100’000s of people up and down the country are in the process of moving home. With almost half the UK population partaking in gardening, many homeowners will want to take their favourite plants with them. Handily, Shannen Godwin of J Parker’s has created a guide which details the best ways to do it.
In England, people are still allowed to move home, regardless of which tier their area falls into, as long as they follow the COVID secure rules.
This is good news for buyers aiming to take advantage of the Chancellor’s stamp duty holiday. According to Statista, Brits spend an average of £675 on their gardens every year, so it’s not surprising then that when choosing to relocate, they choose to take their greenery as well.
“Moving to a new house is as exciting as it is daunting. One sure way to reduce the stress is making sure your leafy friends get there in one piece.”, says Shannen Godwin, spokesperson for one the leading plant and bulb companies in the UK, J Parker’s.
Here are Shannen Godwin’s top tips on rehousing the garden plants.
The key to successful transplanting your precious flora is preparation. Plants, much like teenagers, can’t be pulled up by the roots and hauled across the country at the flick of a switch. So, the first step is getting your leafy pals ready for the trip. Three weeks before your moving date, transplant any plants in clay pots to rigid plastic pots. Clay pots don’t travel well, and besides, the last thing you’ll need is excess weight. Make sure you choose plastic pots the same size.
For garden plants, it’s best to leave them in the ground as long as possible. Removing them is best done the day before the move. Clearly, you’re going to need to dig these guys up first. Take care to dig a wide hole so as not to damage any root systems. Once excavated, wrap the roots in damp sackcloth or equivalent material and secure the plants in a generous bubble wrap layer.
Take your time during this process, and look out for any obvious issues. Prune and treat your plants as necessary; you do not have to be surgical because you’ll take a closer look a week before you go. With garden plants, this is also a good time to evaluate the roots and decide if it might be better, which of them stayed put.
One week before moving, it’s a good idea to evaluate all your plants. Now is the time to study them closely. Treat plants with parasites and prune with vigour, but above all now is the time to be pragmatic. If you can live without it, leave it. There’s a good chance whoever takes over your current property would be glad of a few plants, but don’t leave them a jungle.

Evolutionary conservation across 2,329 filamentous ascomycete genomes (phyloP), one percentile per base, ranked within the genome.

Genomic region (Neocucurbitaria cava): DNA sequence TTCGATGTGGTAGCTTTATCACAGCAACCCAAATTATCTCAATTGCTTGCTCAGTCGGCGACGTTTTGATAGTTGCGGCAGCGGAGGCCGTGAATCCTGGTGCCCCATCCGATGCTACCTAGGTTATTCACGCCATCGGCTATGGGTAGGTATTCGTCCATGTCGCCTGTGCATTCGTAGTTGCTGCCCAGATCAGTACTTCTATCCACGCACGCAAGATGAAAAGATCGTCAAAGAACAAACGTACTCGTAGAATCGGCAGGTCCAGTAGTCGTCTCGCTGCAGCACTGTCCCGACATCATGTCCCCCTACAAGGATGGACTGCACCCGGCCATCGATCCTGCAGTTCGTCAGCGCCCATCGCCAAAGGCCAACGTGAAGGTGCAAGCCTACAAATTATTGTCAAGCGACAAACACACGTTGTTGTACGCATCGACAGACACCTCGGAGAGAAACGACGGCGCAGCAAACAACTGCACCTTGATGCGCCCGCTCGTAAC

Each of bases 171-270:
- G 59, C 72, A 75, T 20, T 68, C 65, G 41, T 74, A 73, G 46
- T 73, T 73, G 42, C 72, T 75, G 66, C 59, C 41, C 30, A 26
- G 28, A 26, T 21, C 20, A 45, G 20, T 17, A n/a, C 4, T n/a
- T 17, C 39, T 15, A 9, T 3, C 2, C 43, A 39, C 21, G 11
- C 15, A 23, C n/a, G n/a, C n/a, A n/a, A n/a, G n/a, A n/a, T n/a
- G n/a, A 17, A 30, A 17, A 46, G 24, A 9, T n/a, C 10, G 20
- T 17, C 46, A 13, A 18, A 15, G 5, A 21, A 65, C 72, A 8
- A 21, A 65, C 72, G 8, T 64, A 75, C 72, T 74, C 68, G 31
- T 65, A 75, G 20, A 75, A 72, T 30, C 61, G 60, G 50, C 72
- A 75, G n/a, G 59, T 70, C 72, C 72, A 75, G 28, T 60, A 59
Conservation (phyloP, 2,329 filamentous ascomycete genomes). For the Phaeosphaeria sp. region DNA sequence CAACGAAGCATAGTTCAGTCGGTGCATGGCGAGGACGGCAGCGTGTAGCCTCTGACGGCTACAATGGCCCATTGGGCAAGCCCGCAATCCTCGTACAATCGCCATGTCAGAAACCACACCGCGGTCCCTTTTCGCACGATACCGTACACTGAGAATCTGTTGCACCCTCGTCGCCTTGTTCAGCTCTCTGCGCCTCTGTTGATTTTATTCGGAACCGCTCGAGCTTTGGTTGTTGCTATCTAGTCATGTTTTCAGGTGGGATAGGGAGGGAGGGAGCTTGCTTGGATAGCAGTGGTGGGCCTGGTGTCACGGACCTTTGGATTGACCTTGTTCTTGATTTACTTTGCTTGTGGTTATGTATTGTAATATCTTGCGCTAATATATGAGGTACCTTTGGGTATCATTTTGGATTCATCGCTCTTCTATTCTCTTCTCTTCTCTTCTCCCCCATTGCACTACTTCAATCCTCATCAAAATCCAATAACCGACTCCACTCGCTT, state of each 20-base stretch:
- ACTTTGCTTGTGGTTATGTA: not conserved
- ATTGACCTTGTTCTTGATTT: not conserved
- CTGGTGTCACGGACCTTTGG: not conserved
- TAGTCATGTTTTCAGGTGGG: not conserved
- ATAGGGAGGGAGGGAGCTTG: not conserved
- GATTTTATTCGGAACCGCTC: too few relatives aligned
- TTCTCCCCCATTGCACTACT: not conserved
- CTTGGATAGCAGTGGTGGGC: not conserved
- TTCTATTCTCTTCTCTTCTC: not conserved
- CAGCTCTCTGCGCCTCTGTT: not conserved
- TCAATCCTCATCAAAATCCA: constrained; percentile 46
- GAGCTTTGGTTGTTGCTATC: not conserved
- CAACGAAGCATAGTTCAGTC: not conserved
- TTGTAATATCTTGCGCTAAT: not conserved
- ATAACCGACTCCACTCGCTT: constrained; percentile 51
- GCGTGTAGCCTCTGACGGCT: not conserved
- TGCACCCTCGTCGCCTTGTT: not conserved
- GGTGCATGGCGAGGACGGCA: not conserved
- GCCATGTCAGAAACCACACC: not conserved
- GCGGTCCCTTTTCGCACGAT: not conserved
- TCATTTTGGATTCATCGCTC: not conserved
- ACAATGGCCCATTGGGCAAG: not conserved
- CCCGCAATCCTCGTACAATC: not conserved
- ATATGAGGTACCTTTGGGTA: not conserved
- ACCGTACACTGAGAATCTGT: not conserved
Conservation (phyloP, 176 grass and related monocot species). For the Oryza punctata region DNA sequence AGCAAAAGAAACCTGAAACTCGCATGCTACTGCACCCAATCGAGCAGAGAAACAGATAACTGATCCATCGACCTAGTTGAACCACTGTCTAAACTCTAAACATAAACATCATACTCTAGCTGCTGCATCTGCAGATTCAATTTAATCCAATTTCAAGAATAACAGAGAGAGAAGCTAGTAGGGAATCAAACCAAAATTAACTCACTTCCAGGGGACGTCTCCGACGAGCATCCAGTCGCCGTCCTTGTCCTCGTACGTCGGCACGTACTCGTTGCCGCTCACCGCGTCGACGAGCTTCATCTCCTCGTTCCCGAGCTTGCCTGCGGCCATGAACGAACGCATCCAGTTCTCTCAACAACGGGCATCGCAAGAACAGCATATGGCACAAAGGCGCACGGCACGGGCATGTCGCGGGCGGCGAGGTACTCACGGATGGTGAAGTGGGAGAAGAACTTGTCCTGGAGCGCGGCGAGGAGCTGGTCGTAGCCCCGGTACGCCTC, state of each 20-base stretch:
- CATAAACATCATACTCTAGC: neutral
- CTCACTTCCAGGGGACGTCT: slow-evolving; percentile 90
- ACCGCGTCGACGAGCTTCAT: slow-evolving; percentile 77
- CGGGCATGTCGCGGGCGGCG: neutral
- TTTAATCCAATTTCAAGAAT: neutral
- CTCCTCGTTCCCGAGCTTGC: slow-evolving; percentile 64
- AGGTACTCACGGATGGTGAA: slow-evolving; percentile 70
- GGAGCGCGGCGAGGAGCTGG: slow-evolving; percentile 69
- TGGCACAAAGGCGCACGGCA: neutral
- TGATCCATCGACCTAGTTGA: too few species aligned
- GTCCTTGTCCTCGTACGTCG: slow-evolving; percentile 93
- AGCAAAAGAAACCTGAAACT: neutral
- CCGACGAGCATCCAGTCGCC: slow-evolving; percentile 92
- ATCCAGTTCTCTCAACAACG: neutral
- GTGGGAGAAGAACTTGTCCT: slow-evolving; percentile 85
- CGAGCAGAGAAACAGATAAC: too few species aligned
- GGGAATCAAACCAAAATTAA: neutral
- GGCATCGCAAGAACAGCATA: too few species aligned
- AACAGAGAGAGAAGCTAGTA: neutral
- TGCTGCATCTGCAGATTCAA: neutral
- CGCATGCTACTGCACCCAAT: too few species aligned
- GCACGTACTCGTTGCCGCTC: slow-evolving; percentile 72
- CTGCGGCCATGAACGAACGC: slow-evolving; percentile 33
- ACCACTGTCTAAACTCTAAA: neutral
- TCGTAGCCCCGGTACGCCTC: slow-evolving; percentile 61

Don’t forget that you can also place any excess plants on sites like Gumtree and Facebook Marketplace and you may even make money for your efforts. Be realistic, and if you don’t think a plant will survive the trip, you’re probably right.
The Night Before
Pack your plants the night before your big move. Common sense is the best metric for packing. Don’t squeeze plants into tight boxes and don’t smother them with bubble wrap if you don’t need to. One neat trick is to use a material like sheets of crafting felt, the sort you can pick up in packs from the pound store to cover the top of each pot. Cut a circle just larger than the rim of the pot and then cut a slit from the circumference to the centre.
Thread the stalk of the plant through the slit, and then tape down the felt to the pot. This will help stop the soil coming loose and causing havoc. Label the boxes carefully and don’t forget to punch air holes so the plant can breathe. Don’t water your plants before the trip.
If they’re healthy and well packed, they will survive a day or two without trouble. Not watering them also gives you less to worry about and will not only make the soil lighter and therefore the boxes easier to carry, but it will also lessen any potential moisture damage to the boxes or worse.
Don’t pack your plants in the truck with the rest of your furniture if you can help it. Instead, try to ensure they travel with you and avoid putting them in the boot if possible. If there’s no other option, then make sure the plants go in first. This will mean they are last out and won’t get in the way while you’re trying to organise everything else. If you are travelling for more than 12 hours, you may want to rethink this idea as plants will likely need sunlight.
Once you get to your destination, check on your plants to make sure they’re OK. Once you’re sure everything’s fine, it’s time to unpack the little guys. This is best done by removing them by cutting open the bottom of the box. This method will do the least damage to any branches, flowers, and foliage.
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